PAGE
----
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News Briefs II

White House, Germany at Odds Over First-Strike' Use

Los Angeles Times

In its first public split with the new government of Chancellor Gerhard Schroeder, the Clinton administration on Monday rebuffed a German proposal to have NATO repudiate "first-strike" use of nuclear force.

As German Defense Minister Rudolf Scharping began a round of high-level talks here, U.S. officials asserted that retaining the option of being the first to launch a nuclear strike would provide the same deterrent value it had during the decades of the Cold War.

"It is something that is integral to the NATO strategic doctrine," said U.S. Defense Secretary William S. Cohen.

German officials have been hinting that they will press for a change in the doctrine. In an interview published over the weekend by the German magazine Der Spiegel, German Foreign Minister Joschka Fischer said Germany wants to take up the issue with NATO "because we see things differently."

These public assertions are alarming American officials, who have come to expect smooth relations with their biggest NATO ally and who have been assured that the new government would continue most national security policies of its predecessors.

Some U.S. officials said they are uncertain whether Germany is trying to mollify some of the more pacifist elements of the governing coalition - Fischer is a member of the Green Party - or whether the issue signals a more fundamental change in German attitudes about the conduct of the 16-nation alliance.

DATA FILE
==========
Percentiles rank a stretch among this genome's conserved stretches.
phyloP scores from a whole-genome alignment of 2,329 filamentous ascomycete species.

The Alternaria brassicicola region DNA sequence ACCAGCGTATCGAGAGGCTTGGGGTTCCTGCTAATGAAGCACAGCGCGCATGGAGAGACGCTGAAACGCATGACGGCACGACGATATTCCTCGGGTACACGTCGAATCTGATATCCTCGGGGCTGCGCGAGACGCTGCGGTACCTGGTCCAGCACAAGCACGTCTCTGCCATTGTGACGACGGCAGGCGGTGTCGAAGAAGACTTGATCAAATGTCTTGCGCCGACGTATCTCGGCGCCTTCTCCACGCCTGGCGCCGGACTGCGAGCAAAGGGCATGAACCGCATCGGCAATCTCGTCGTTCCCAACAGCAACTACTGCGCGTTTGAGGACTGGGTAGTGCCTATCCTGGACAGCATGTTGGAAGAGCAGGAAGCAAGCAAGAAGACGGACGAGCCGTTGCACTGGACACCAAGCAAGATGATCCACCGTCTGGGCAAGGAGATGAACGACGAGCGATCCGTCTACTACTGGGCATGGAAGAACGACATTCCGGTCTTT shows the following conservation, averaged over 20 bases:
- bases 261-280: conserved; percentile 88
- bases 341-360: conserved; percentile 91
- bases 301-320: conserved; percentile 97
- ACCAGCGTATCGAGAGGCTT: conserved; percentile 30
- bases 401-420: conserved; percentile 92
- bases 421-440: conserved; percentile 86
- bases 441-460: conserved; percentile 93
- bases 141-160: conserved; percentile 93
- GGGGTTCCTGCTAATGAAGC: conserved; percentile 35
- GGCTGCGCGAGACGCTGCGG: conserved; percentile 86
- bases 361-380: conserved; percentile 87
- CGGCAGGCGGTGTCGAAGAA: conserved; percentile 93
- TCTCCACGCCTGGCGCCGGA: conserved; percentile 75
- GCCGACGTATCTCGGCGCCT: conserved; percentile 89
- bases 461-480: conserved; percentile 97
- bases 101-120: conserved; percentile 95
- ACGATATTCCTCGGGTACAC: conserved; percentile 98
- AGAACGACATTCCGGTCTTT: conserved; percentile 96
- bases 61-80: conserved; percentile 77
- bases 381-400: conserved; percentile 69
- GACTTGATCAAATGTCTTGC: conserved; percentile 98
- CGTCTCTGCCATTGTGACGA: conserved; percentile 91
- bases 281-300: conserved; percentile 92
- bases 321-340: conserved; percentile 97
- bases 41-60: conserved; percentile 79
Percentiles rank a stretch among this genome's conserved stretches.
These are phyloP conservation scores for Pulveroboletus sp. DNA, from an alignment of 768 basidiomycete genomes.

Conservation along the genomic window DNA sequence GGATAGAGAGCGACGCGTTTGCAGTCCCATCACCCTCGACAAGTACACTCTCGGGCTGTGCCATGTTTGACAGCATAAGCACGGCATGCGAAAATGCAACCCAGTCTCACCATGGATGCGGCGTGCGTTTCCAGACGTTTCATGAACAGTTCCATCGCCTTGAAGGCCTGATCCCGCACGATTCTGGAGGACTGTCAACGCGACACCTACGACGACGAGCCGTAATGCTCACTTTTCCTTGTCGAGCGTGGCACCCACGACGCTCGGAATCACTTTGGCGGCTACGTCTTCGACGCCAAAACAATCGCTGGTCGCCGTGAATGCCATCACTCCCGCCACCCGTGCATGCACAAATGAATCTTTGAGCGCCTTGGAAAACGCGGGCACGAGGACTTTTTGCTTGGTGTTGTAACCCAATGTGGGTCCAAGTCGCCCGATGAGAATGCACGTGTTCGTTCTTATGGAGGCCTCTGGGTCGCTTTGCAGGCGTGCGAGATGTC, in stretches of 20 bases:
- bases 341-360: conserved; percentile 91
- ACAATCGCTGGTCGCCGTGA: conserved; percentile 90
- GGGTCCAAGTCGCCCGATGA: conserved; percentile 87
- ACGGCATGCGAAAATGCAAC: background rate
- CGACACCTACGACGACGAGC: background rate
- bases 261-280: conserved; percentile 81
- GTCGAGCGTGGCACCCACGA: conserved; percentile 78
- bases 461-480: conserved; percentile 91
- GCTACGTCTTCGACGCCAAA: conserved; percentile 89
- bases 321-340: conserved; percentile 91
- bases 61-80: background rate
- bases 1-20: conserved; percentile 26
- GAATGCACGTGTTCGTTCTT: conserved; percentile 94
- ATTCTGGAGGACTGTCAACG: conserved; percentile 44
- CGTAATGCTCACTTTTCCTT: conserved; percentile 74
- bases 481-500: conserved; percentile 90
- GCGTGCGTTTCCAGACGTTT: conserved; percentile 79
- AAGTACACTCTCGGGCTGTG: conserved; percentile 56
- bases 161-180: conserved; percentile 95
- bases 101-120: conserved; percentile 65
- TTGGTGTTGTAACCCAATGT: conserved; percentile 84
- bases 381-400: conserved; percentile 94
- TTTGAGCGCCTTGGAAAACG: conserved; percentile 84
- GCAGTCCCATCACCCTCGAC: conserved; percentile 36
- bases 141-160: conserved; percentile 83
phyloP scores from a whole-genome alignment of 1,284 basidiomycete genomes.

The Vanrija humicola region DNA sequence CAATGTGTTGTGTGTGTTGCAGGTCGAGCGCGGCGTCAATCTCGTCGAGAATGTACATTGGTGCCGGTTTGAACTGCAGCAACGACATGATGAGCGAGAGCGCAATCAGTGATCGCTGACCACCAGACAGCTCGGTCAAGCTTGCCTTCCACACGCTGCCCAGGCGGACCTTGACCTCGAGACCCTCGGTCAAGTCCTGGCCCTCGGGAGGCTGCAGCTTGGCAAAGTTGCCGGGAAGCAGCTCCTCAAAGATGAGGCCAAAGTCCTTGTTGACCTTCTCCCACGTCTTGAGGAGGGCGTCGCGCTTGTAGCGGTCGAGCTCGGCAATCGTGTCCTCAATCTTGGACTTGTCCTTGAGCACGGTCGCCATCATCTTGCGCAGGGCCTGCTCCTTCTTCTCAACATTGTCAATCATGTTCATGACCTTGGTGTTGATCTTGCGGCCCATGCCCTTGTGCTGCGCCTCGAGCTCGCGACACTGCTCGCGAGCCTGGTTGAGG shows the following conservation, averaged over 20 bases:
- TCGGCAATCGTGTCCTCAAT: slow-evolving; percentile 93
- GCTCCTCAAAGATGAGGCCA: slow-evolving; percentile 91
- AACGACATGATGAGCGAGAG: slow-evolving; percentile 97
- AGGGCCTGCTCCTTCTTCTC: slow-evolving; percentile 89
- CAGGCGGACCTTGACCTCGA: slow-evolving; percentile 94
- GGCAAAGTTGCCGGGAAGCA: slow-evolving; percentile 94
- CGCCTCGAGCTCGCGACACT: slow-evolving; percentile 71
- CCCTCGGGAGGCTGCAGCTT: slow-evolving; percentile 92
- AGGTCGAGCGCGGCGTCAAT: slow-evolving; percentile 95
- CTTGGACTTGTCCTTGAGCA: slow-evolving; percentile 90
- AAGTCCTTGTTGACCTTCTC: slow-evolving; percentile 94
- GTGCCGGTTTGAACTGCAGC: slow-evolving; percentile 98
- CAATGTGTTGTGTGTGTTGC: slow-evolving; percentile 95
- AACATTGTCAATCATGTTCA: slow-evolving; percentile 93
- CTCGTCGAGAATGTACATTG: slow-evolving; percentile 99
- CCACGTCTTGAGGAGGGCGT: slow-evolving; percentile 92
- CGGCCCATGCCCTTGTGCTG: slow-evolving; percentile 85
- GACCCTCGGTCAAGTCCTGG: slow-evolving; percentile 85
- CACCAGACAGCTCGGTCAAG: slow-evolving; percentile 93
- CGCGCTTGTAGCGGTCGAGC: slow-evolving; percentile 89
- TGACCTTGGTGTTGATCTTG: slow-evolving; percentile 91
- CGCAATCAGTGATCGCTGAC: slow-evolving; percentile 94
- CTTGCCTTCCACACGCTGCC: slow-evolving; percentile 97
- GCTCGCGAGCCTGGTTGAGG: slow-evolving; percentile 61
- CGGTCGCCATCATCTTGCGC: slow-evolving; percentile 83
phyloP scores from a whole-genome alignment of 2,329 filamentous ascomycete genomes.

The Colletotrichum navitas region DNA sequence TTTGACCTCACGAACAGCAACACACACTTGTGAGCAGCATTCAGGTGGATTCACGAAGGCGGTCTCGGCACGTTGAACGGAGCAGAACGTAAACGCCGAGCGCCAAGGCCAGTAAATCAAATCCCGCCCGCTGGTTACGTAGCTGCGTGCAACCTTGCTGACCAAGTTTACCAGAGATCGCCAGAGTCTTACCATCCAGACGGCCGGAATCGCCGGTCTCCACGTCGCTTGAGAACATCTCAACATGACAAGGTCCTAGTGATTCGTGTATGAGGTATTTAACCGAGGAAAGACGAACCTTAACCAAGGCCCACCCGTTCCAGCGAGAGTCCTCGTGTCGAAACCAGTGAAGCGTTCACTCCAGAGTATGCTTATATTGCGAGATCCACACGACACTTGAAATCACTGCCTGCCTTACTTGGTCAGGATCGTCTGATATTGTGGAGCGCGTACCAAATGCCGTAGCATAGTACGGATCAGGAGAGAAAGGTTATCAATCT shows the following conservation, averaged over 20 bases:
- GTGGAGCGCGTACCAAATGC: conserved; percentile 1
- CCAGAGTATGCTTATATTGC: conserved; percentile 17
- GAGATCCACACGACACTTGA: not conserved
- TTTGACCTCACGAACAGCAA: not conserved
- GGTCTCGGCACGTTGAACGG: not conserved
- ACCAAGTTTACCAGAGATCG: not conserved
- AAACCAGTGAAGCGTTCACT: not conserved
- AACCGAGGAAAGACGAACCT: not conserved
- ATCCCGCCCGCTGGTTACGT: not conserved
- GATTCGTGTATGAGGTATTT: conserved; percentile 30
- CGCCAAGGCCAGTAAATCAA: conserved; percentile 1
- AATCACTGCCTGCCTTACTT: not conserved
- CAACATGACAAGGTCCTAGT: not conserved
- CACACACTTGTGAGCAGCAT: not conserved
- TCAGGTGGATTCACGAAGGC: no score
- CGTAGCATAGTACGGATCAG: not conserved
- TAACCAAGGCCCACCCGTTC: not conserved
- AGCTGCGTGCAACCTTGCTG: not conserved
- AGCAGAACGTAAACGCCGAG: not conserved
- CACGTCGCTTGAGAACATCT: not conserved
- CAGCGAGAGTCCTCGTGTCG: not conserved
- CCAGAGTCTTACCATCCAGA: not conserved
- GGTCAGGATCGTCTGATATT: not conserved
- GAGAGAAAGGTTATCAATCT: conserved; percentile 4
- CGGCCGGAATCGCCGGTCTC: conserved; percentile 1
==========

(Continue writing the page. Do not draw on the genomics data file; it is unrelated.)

"I can't tell whether this is a gesture or something more important," said one U.S. official, adding, "It is a concern."

Georgia Supreme Court Strikes

Down Law Against Sodomy

The Baltimore Sun

Bolstering a multistate campaign to end criminal prosecution of private sex acts between homosexuals, the Georgia Supreme Court struck down that state's law against sodomy Monday.

The Georgia court became the seventh state tribunal in recent years to nullify or severely weaken state laws that are designed mainly to outlaw gay and lesbian sex.

Among gay rights issues being fought out in courts and legislatures, the challenges to sodomy laws have most often succeeded, even as efforts to overturn restrictions on gays in the military and on same-sex marriages have failed.

The Georgia ruling is one of the most important of the recent decisions for symbolic reasons: The state court struck down the same sodomy law that the U.S. Supreme Court had upheld under the federal Constitution 12 years ago.

The Georgia ruling appears to enhance the prospects that state guarantees of privacy will provide the basis for other states' courts to nullify sodomy bans.

The court challenges have been matched in success by efforts in state legislatures to repeal such laws. The latest repeal, in Rhode Island this year, brought to 26 the number of states to eliminate sodomy laws by legislative action.